Opening Reception: Megan Bent at ODG@CEI

Opening Reception: Megan Bent at ODG@CEI

A round hosta leaf. Printed in the chlorophyll is my shadow reflected in a swimming pool. Surrounding my shadows are wavy patterns of refracted light in the water.
“Quarantine Day 527”

Open Door Arts is now exhibiting Megan Bent: “Slowly, the Sun Weaves Past Into Present” at the Cultural Equity Incubator.

There will be an Opening Reception on October 26, 2023 from 5-7pm. Please use this link to RSVP and learn more.

The show will be on view from October 12, 2023 – February 12, 2024.   

From the artist:

This exhibition brings together two bodies of work, Latency and I Don’t Want To Paint A Silver Lining Around It, for the first time. Latency explores hidden disabilities, companionship, stigma, and the medicalized body. Printing my medical imagery reclaims my agency as a patient. I create these images with love and care, and in the process, the parts of me that are seen as deficient in the medical world are transformed into living temporal pieces of beauty. I Don’t Want To Paint A Silver Lining Around It explores my experience of being immunocompromised and high-risk in the pandemic. The subject matter highlights isolation during prolonged sheltering in place, daily walks, masking, doctor visits, medical treatment, changing warning signs at the pharmacy, and rest.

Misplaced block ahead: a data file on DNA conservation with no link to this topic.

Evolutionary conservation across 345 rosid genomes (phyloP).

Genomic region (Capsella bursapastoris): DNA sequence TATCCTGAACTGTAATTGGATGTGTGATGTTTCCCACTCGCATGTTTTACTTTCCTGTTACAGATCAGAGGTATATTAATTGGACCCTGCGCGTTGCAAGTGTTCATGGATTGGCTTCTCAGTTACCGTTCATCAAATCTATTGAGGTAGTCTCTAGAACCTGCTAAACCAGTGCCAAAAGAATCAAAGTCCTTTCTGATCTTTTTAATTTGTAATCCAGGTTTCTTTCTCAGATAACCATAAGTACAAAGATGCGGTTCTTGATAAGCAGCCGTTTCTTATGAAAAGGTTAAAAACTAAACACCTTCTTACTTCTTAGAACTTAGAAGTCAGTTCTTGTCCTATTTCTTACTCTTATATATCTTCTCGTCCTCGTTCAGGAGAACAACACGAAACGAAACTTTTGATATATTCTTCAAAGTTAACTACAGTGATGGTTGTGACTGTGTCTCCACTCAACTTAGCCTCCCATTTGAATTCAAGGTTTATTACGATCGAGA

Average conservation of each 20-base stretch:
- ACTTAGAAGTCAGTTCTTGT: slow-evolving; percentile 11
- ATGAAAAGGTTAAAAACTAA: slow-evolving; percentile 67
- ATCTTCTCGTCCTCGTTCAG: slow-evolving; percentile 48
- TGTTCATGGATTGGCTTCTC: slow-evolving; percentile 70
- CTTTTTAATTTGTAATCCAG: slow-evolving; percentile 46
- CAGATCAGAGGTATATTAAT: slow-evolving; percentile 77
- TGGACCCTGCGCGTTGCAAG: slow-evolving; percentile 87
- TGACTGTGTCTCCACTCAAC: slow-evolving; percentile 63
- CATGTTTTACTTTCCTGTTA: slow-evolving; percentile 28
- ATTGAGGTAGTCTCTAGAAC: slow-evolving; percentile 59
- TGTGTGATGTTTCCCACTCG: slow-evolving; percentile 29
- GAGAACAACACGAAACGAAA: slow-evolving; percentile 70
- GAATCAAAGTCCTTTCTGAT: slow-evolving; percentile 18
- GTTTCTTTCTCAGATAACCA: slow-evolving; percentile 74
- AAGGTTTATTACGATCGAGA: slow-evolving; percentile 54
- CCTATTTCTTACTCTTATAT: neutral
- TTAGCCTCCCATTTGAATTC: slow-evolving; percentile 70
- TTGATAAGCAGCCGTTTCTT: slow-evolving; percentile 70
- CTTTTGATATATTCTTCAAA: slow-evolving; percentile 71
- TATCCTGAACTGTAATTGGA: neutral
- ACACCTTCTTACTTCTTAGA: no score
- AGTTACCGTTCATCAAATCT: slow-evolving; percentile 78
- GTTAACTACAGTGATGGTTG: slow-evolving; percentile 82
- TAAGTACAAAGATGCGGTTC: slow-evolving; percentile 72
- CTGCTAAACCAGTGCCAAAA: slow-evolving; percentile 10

All of the images were created through chlorophyll printing which uses photosynthesis to print images onto leaves. Through this process I connect disability and nature, claiming disability as a valuable part of diversity.

Chlorophyll prints (where one exposure may take up to 72 hours) are created through a cooperative relationship with the organic materials and environment. It is a process that celebrates care, interdependence, slowness, and adaptability – values of belonging I find in the disability community. 

Shown together, the images collectively call attention to a multiplicity of disability experience. The fact that chlorophyll prints are impermanent, and will continue to decay over time, underscores the

interdependence and impermanence we all share. The work is exhibited in two connected methods. Large pigment prints of the leaves when they were first printed (created through a digital scan.) Accompanying these are the printed leaves themselves.

Framed and covered with blackout cloth, visitors must lift the cloth to interact with chlorophyll leaves. This helps protect the leaves from UV light that accelerates their biodegradation and provides an intimate viewing experience. This link of past and present emphasizes connection and non-linear flexible time.

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